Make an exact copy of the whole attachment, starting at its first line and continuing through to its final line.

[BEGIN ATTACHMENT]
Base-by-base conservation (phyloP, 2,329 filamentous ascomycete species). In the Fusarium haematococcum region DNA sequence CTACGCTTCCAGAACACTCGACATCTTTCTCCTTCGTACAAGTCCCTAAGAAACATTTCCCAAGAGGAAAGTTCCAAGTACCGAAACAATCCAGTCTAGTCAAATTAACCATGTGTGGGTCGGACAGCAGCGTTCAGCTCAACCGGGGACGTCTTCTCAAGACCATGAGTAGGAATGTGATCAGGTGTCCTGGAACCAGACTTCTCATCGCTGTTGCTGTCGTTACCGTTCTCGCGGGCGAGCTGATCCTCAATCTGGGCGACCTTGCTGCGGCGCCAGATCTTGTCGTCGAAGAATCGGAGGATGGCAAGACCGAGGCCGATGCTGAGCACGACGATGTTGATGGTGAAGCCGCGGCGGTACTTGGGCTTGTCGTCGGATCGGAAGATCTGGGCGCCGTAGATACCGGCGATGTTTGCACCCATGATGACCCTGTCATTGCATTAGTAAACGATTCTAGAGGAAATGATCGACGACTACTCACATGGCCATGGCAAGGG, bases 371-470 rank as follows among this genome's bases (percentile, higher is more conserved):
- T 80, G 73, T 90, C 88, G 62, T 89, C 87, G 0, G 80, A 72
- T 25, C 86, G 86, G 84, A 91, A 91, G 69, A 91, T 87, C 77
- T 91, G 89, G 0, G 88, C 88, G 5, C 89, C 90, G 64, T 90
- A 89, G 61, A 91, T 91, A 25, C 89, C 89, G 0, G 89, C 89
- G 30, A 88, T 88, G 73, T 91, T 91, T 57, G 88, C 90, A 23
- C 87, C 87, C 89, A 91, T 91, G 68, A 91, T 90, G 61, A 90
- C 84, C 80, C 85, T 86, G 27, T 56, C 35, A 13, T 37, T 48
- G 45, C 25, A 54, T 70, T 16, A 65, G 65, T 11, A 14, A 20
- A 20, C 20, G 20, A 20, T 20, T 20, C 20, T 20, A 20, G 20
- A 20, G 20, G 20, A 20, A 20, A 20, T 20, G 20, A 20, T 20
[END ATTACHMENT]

Base-by-base conservation (phyloP, 2,329 filamentous ascomycete species). In the Fusarium haematococcum region DNA sequence CTACGCTTCCAGAACACTCGACATCTTTCTCCTTCGTACAAGTCCCTAAGAAACATTTCCCAAGAGGAAAGTTCCAAGTACCGAAACAATCCAGTCTAGTCAAATTAACCATGTGTGGGTCGGACAGCAGCGTTCAGCTCAACCGGGGACGTCTTCTCAAGACCATGAGTAGGAATGTGATCAGGTGTCCTGGAACCAGACTTCTCATCGCTGTTGCTGTCGTTACCGTTCTCGCGGGCGAGCTGATCCTCAATCTGGGCGACCTTGCTGCGGCGCCAGATCTTGTCGTCGAAGAATCGGAGGATGGCAAGACCGAGGCCGATGCTGAGCACGACGATGTTGATGGTGAAGCCGCGGCGGTACTTGGGCTTGTCGTCGGATCGGAAGATCTGGGCGCCGTAGATACCGGCGATGTTTGCACCCATGATGACCCTGTCATTGCATTAGTAAACGATTCTAGAGGAAATGATCGACGACTACTCACATGGCCATGGCAAGGG, bases 371-470 rank as follows among this genome's bases (percentile, higher is more conserved):
- T 80, G 73, T 90, C 88, G 62, T 89, C 87, G 0, G 80, A 72
- T 25, C 86, G 86, G 84, A 91, A 91, G 69, A 91, T 87, C 77
- T 91, G 89, G 0, G 88, C 88, G 5, C 89, C 90, G 64, T 90
- A 89, G 61, A 91, T 91, A 25, C 89, C 89, G 0, G 89, C 89
- G 30, A 88, T 88, G 73, T 91, T 91, T 57, G 88, C 90, A 23
- C 87, C 87, C 89, A 91, T 91, G 68, A 91, T 90, G 61, A 90
- C 84, C 80, C 85, T 86, G 27, T 56, C 35, A 13, T 37, T 48
- G 45, C 25, A 54, T 70, T 16, A 65, G 65, T 11, A 14, A 20
- A 20, C 20, G 20, A 20, T 20, T 20, C 20, T 20, A 20, G 20
- A 20, G 20, G 20, A 20, A 20, A 20, T 20, G 20, A 20, T 20